Quick Stats

Quick Stats

    You are here

    Baltimore-D.C.-Area Grocery Workers OK New Contract

    NEW YORK - Safeway, Inc. and Giant Food Stores, a U.S. unit of Dutch rival Ahold, narrowly averted a strike yesterday when a majority of their workers ratified a new contract for the Baltimore-Washington area, according to a Reuters report.

    NEW YORK - Safeway, Inc. and Giant Food Stores, a U.S. unit of Dutch rival Ahold, narrowly averted a strike yesterday when a majority of their workers ratified a new contract for the Baltimore-Washington area, according to a Reuters report.

    Officials said the new four-year contract would cover some 30,000 workers employed by Safeway and Giant Food. The ratification by members of the United Food and Commercial Workers Union came amid growing fears that the grocers' demand for workers to shoulder a larger share of their health care expenses could cause them to reject the deal.

    Under the agreement, however, union and company officials said the grocers agreed to increase funding for employee pension plans, as well as provide hourly wage increases that average from 30 to 35 cents per year for most employees, who include deli workers and meat cutters.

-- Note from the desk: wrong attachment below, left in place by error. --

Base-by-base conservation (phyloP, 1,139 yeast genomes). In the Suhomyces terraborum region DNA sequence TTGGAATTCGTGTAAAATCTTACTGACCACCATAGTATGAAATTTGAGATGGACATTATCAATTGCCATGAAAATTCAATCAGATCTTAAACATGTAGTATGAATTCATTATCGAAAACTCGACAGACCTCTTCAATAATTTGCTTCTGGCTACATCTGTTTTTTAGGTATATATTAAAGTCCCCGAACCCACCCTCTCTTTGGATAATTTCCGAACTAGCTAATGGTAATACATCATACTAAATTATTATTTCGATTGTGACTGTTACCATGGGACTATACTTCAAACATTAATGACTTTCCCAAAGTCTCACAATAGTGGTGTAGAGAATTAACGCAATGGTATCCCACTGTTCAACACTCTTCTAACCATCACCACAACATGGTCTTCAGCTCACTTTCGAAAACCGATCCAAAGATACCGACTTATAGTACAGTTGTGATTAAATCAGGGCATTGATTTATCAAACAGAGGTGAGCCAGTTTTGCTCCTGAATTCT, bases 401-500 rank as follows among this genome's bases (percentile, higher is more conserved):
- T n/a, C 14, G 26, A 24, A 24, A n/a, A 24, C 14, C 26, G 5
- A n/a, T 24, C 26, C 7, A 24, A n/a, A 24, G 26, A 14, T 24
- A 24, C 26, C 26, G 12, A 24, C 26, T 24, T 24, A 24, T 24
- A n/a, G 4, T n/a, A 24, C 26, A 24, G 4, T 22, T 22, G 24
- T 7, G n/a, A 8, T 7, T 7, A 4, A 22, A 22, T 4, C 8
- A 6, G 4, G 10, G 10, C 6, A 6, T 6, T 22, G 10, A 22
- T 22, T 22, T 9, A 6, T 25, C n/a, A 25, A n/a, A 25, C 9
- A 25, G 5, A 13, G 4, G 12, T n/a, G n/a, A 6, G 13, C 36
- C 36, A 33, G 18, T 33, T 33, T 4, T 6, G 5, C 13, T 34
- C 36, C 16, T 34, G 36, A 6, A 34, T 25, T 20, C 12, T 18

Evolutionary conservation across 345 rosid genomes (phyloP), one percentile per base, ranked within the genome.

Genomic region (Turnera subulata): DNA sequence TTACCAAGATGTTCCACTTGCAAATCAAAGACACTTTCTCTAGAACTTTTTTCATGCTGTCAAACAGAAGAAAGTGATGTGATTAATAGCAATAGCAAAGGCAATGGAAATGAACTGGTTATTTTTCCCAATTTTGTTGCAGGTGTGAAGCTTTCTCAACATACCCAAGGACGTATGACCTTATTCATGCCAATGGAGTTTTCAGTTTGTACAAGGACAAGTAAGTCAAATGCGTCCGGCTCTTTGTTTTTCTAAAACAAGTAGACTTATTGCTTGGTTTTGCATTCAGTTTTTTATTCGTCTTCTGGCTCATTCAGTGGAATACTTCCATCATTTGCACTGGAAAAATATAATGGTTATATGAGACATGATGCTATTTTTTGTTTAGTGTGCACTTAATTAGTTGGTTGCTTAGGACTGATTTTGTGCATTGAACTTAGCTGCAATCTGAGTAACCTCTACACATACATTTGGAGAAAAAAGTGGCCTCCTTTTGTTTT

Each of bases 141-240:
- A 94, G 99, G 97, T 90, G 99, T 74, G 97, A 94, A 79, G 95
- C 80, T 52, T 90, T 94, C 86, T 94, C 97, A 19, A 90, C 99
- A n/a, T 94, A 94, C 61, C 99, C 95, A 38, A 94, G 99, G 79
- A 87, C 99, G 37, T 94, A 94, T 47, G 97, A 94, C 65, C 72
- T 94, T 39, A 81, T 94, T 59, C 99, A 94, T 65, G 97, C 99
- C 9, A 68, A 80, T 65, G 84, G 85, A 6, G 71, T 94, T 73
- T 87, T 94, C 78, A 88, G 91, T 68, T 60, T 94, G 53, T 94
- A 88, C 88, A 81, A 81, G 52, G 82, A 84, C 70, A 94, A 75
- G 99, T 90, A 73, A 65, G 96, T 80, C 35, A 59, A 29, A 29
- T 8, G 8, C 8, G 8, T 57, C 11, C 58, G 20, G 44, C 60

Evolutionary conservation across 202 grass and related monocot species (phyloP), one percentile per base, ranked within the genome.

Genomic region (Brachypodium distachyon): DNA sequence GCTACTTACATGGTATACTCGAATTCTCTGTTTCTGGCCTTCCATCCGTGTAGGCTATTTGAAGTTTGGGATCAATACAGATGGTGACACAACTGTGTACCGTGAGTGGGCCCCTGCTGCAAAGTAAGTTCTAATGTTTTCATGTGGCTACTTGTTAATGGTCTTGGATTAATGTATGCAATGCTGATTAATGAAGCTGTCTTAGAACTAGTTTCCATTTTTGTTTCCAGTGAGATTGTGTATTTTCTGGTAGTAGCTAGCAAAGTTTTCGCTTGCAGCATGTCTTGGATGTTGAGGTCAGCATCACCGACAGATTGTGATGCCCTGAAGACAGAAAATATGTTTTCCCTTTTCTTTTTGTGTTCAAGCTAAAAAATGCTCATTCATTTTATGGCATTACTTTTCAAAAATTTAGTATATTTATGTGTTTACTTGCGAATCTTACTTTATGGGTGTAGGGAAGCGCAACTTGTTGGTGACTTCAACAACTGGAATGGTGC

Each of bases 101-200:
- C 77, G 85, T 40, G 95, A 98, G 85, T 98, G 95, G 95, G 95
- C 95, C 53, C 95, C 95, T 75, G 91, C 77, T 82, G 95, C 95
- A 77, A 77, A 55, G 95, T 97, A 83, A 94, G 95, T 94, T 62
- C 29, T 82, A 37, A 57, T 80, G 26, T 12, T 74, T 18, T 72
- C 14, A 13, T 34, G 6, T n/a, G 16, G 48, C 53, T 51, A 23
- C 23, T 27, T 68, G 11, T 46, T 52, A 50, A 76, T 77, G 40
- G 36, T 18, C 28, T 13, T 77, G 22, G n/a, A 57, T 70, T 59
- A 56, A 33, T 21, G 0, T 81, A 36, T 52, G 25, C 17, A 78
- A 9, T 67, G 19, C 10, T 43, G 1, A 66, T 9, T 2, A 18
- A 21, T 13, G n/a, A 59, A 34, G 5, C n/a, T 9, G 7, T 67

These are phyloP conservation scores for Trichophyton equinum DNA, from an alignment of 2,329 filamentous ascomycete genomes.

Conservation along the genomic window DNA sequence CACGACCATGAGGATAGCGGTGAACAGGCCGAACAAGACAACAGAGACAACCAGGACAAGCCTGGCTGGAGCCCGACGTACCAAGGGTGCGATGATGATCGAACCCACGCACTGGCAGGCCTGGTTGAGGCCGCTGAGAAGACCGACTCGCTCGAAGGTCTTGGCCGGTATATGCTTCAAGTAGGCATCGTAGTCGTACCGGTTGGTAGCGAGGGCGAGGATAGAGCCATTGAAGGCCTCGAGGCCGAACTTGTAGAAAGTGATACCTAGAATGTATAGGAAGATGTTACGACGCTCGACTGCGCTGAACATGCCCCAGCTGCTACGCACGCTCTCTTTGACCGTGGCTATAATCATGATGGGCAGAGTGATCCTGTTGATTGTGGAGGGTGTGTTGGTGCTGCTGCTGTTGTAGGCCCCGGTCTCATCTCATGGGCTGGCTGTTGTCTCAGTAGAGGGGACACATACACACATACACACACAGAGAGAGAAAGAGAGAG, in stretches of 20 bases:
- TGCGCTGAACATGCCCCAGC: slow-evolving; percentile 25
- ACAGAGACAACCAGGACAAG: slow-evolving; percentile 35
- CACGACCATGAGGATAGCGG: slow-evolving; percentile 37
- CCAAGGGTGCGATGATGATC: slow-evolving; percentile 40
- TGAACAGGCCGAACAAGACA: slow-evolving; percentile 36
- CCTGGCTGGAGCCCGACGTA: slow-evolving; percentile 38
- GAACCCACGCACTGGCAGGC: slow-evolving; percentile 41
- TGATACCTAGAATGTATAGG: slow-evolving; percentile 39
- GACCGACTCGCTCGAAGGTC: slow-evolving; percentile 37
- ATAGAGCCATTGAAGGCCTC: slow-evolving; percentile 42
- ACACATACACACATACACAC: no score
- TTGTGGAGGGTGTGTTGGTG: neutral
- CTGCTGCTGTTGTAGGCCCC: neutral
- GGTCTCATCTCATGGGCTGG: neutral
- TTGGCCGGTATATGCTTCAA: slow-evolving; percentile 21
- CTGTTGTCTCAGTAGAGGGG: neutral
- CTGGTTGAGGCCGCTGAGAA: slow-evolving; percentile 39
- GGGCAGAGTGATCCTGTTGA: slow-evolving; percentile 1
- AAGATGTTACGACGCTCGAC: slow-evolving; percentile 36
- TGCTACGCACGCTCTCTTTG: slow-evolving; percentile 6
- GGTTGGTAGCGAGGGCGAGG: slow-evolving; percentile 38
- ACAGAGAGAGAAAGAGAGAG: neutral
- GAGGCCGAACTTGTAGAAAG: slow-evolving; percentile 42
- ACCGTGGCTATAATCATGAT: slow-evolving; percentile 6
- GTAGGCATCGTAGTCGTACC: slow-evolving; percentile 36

For its part, the union said it agreed to a different health care system in which the grocers would reduce their spending on benefits for new hires for a six-year transition period.

    "The objective of these negotiations was to design ways of managing labor costs in response to the changing competitive realities of the retail food industry," Harry Burton, chief negotiator for Giant Food and Safeway, said in a statement.

    Greg Denier, a UFCW spokesman, said the union had been prepared to call a strike if the final deal did not satisfy its members, according to the Reuters report.

    "The companies came to the table with an entirely different attitude," said Denier, whose 1.4 million-member union was the force behind a recent almost five-month-long supermarket shutdown in Southern California over health care.

    Unionized grocers, like Safeway and Giant Food, have made cost control a priority this year to better compete against nonunionized megachains such as Wal-Mart Stores, Inc., which is now the dominant player in the $775 billion U.S. groceries industry.

    Related Content

    Related Content